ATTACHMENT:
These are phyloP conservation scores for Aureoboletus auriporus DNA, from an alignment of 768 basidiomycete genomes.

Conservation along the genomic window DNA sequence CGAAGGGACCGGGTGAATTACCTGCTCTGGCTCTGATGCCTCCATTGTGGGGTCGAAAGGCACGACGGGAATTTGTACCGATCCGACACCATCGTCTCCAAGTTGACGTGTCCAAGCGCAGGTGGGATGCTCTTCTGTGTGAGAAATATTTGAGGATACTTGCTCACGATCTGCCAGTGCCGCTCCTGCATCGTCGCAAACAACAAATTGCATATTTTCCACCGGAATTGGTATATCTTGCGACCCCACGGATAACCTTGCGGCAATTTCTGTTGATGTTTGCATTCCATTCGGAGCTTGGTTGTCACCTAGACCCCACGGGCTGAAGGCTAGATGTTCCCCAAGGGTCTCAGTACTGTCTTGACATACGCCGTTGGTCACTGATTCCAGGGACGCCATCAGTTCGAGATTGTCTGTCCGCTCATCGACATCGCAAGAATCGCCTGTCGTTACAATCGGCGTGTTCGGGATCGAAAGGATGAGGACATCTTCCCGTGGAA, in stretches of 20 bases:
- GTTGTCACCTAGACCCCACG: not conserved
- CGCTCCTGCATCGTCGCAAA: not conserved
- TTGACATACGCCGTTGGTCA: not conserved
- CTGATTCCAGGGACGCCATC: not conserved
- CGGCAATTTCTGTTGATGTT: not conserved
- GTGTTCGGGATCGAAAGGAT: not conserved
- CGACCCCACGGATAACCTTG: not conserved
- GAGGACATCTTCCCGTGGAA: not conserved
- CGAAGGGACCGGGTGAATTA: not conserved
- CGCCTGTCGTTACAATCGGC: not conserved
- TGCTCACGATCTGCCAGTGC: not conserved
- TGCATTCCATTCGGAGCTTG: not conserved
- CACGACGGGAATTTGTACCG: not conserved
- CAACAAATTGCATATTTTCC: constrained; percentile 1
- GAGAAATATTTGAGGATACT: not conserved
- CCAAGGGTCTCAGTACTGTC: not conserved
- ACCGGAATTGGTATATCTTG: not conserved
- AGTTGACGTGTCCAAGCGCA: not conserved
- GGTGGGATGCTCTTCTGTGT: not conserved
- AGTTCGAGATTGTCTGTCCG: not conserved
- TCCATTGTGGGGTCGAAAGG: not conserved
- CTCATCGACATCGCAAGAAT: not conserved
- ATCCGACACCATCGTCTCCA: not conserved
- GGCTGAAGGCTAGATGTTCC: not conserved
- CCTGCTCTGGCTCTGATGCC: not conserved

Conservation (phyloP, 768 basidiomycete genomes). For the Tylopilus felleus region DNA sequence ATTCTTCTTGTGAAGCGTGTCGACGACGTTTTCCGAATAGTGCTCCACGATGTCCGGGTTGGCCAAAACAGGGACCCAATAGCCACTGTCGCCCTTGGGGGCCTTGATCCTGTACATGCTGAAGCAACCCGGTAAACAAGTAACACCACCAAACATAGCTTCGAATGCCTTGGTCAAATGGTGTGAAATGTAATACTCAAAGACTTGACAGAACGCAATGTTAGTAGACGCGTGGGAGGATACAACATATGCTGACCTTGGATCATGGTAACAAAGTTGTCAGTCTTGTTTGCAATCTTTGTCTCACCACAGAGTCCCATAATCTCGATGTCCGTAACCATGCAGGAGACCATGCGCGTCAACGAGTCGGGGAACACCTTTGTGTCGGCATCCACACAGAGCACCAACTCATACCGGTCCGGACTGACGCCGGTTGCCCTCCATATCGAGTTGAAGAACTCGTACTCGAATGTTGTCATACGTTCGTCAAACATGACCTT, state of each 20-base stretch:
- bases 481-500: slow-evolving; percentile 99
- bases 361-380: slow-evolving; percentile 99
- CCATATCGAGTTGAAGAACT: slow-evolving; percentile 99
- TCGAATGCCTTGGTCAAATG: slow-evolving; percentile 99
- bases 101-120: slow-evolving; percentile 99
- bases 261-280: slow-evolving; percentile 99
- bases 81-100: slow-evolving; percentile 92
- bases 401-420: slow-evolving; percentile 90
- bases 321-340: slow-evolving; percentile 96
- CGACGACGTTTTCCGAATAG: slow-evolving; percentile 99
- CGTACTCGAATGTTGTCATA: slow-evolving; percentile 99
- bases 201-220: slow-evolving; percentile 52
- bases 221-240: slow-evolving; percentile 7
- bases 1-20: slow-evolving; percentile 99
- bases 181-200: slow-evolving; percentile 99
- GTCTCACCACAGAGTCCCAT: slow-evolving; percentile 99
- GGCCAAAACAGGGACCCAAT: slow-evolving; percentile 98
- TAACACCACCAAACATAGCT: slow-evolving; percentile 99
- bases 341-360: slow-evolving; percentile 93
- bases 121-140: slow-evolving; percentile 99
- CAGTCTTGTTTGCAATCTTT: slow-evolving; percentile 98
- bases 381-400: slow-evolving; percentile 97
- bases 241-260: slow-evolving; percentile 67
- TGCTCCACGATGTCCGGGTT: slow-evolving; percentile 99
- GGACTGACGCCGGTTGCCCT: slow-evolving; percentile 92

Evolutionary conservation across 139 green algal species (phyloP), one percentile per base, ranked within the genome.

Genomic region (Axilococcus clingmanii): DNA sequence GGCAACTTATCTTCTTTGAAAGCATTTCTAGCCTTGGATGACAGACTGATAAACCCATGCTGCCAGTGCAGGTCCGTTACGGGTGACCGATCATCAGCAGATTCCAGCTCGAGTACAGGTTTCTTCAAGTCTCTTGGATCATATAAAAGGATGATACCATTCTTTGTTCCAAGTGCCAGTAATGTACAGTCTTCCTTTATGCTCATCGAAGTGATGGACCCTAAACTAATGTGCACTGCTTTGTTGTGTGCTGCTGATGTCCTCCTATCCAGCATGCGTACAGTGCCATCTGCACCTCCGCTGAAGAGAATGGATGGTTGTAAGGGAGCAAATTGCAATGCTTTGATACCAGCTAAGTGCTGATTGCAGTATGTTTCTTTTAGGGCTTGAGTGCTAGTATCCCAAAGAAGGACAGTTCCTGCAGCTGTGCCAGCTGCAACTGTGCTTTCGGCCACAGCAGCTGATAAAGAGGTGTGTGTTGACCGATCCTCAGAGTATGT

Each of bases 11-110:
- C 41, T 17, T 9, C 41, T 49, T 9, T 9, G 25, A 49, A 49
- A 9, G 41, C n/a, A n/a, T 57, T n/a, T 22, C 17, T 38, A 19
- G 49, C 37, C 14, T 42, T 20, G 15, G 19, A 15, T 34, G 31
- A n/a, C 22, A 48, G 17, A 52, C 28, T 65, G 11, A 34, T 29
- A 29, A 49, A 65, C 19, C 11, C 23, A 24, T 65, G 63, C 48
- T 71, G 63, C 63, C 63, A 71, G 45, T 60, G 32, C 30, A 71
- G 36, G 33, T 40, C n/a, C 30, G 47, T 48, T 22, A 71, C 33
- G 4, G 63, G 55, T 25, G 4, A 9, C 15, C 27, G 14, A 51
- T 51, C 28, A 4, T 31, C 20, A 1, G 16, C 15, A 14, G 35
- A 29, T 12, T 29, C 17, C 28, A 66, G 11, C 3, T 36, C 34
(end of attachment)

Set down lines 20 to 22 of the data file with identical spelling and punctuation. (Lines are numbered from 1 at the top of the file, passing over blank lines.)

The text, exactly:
- AGTTGACGTGTCCAAGCGCA: not conserved
- GGTGGGATGCTCTTCTGTGT: not conserved
- AGTTCGAGATTGTCTGTCCG: not conserved